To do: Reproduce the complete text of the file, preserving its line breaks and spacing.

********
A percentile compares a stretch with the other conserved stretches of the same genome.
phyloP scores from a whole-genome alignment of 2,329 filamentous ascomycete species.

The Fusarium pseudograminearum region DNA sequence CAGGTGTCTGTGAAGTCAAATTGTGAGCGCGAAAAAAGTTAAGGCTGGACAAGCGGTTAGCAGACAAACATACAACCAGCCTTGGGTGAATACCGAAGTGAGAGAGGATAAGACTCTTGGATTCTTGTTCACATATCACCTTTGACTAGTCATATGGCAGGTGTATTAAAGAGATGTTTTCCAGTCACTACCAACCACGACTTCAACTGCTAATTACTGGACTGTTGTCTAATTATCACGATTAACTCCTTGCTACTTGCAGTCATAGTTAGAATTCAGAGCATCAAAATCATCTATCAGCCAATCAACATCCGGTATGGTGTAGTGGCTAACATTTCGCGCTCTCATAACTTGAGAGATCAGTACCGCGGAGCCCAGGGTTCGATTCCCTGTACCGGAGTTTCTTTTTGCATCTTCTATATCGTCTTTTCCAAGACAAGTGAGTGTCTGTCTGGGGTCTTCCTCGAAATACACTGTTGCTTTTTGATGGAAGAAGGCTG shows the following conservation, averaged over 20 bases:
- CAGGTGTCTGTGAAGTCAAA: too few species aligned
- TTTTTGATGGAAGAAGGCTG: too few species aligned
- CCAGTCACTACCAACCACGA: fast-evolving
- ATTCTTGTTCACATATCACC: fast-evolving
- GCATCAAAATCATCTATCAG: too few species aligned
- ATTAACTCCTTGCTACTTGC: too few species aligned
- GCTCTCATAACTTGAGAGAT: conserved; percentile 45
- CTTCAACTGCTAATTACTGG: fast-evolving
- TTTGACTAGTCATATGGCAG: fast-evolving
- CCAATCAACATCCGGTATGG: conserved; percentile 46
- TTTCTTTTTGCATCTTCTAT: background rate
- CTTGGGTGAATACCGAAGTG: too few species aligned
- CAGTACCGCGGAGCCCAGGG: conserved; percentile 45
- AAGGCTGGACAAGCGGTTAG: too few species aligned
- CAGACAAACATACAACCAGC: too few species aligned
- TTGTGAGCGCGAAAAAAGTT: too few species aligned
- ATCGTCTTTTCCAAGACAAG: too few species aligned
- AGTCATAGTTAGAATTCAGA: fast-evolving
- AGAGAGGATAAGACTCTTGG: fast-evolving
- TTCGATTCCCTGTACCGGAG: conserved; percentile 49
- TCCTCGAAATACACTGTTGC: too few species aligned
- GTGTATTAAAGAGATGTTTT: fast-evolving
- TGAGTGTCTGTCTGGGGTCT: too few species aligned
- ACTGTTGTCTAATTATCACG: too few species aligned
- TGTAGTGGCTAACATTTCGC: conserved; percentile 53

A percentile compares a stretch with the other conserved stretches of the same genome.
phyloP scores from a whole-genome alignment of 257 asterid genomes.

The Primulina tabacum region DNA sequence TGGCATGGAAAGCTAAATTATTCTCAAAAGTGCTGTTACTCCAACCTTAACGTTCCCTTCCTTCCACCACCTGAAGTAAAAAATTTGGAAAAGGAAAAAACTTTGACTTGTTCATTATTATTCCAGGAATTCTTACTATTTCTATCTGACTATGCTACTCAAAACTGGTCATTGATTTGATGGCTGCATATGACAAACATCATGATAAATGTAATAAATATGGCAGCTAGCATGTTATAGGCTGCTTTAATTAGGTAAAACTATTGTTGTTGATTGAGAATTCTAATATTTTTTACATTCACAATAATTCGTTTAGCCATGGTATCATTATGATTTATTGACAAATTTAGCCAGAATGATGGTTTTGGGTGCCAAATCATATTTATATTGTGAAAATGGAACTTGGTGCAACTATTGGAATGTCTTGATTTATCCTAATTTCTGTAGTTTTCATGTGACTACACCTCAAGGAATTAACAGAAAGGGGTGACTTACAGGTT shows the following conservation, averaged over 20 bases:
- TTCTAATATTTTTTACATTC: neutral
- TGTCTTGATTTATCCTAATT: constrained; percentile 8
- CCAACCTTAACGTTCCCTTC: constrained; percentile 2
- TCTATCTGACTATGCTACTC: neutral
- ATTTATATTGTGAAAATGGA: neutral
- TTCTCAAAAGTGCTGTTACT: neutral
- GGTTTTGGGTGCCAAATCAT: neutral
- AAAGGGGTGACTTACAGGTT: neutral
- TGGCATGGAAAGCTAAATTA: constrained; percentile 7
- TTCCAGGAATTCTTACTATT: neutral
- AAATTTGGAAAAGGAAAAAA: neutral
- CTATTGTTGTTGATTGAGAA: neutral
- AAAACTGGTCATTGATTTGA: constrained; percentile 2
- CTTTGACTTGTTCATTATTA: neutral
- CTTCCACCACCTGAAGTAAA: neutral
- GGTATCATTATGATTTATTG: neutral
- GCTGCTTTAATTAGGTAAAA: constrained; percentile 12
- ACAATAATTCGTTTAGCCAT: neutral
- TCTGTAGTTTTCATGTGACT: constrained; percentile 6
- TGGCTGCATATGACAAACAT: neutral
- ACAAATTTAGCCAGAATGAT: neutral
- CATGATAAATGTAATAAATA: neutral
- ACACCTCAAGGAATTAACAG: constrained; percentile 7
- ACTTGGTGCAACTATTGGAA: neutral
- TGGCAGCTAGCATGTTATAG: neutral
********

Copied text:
A percentile compares a stretch with the other conserved stretches of the same genome.
phyloP scores from a whole-genome alignment of 2,329 filamentous ascomycete species.

The Fusarium pseudograminearum region DNA sequence CAGGTGTCTGTGAAGTCAAATTGTGAGCGCGAAAAAAGTTAAGGCTGGACAAGCGGTTAGCAGACAAACATACAACCAGCCTTGGGTGAATACCGAAGTGAGAGAGGATAAGACTCTTGGATTCTTGTTCACATATCACCTTTGACTAGTCATATGGCAGGTGTATTAAAGAGATGTTTTCCAGTCACTACCAACCACGACTTCAACTGCTAATTACTGGACTGTTGTCTAATTATCACGATTAACTCCTTGCTACTTGCAGTCATAGTTAGAATTCAGAGCATCAAAATCATCTATCAGCCAATCAACATCCGGTATGGTGTAGTGGCTAACATTTCGCGCTCTCATAACTTGAGAGATCAGTACCGCGGAGCCCAGGGTTCGATTCCCTGTACCGGAGTTTCTTTTTGCATCTTCTATATCGTCTTTTCCAAGACAAGTGAGTGTCTGTCTGGGGTCTTCCTCGAAATACACTGTTGCTTTTTGATGGAAGAAGGCTG shows the following conservation, averaged over 20 bases:
- CAGGTGTCTGTGAAGTCAAA: too few species aligned
- TTTTTGATGGAAGAAGGCTG: too few species aligned
- CCAGTCACTACCAACCACGA: fast-evolving
- ATTCTTGTTCACATATCACC: fast-evolving
- GCATCAAAATCATCTATCAG: too few species aligned
- ATTAACTCCTTGCTACTTGC: too few species aligned
- GCTCTCATAACTTGAGAGAT: conserved; percentile 45
- CTTCAACTGCTAATTACTGG: fast-evolving
- TTTGACTAGTCATATGGCAG: fast-evolving
- CCAATCAACATCCGGTATGG: conserved; percentile 46
- TTTCTTTTTGCATCTTCTAT: background rate
- CTTGGGTGAATACCGAAGTG: too few species aligned
- CAGTACCGCGGAGCCCAGGG: conserved; percentile 45
- AAGGCTGGACAAGCGGTTAG: too few species aligned
- CAGACAAACATACAACCAGC: too few species aligned
- TTGTGAGCGCGAAAAAAGTT: too few species aligned
- ATCGTCTTTTCCAAGACAAG: too few species aligned
- AGTCATAGTTAGAATTCAGA: fast-evolving
- AGAGAGGATAAGACTCTTGG: fast-evolving
- TTCGATTCCCTGTACCGGAG: conserved; percentile 49
- TCCTCGAAATACACTGTTGC: too few species aligned
- GTGTATTAAAGAGATGTTTT: fast-evolving
- TGAGTGTCTGTCTGGGGTCT: too few species aligned
- ACTGTTGTCTAATTATCACG: too few species aligned
- TGTAGTGGCTAACATTTCGC: conserved; percentile 53

A percentile compares a stretch with the other conserved stretches of the same genome.
phyloP scores from a whole-genome alignment of 257 asterid genomes.

The Primulina tabacum region DNA sequence TGGCATGGAAAGCTAAATTATTCTCAAAAGTGCTGTTACTCCAACCTTAACGTTCCCTTCCTTCCACCACCTGAAGTAAAAAATTTGGAAAAGGAAAAAACTTTGACTTGTTCATTATTATTCCAGGAATTCTTACTATTTCTATCTGACTATGCTACTCAAAACTGGTCATTGATTTGATGGCTGCATATGACAAACATCATGATAAATGTAATAAATATGGCAGCTAGCATGTTATAGGCTGCTTTAATTAGGTAAAACTATTGTTGTTGATTGAGAATTCTAATATTTTTTACATTCACAATAATTCGTTTAGCCATGGTATCATTATGATTTATTGACAAATTTAGCCAGAATGATGGTTTTGGGTGCCAAATCATATTTATATTGTGAAAATGGAACTTGGTGCAACTATTGGAATGTCTTGATTTATCCTAATTTCTGTAGTTTTCATGTGACTACACCTCAAGGAATTAACAGAAAGGGGTGACTTACAGGTT shows the following conservation, averaged over 20 bases:
- TTCTAATATTTTTTACATTC: neutral
- TGTCTTGATTTATCCTAATT: constrained; percentile 8
- CCAACCTTAACGTTCCCTTC: constrained; percentile 2
- TCTATCTGACTATGCTACTC: neutral
- ATTTATATTGTGAAAATGGA: neutral
- TTCTCAAAAGTGCTGTTACT: neutral
- GGTTTTGGGTGCCAAATCAT: neutral
- AAAGGGGTGACTTACAGGTT: neutral
- TGGCATGGAAAGCTAAATTA: constrained; percentile 7
- TTCCAGGAATTCTTACTATT: neutral
- AAATTTGGAAAAGGAAAAAA: neutral
- CTATTGTTGTTGATTGAGAA: neutral
- AAAACTGGTCATTGATTTGA: constrained; percentile 2
- CTTTGACTTGTTCATTATTA: neutral
- CTTCCACCACCTGAAGTAAA: neutral
- GGTATCATTATGATTTATTG: neutral
- GCTGCTTTAATTAGGTAAAA: constrained; percentile 12
- ACAATAATTCGTTTAGCCAT: neutral
- TCTGTAGTTTTCATGTGACT: constrained; percentile 6
- TGGCTGCATATGACAAACAT: neutral
- ACAAATTTAGCCAGAATGAT: neutral
- CATGATAAATGTAATAAATA: neutral
- ACACCTCAAGGAATTAACAG: constrained; percentile 7
- ACTTGGTGCAACTATTGGAA: neutral
- TGGCAGCTAGCATGTTATAG: neutral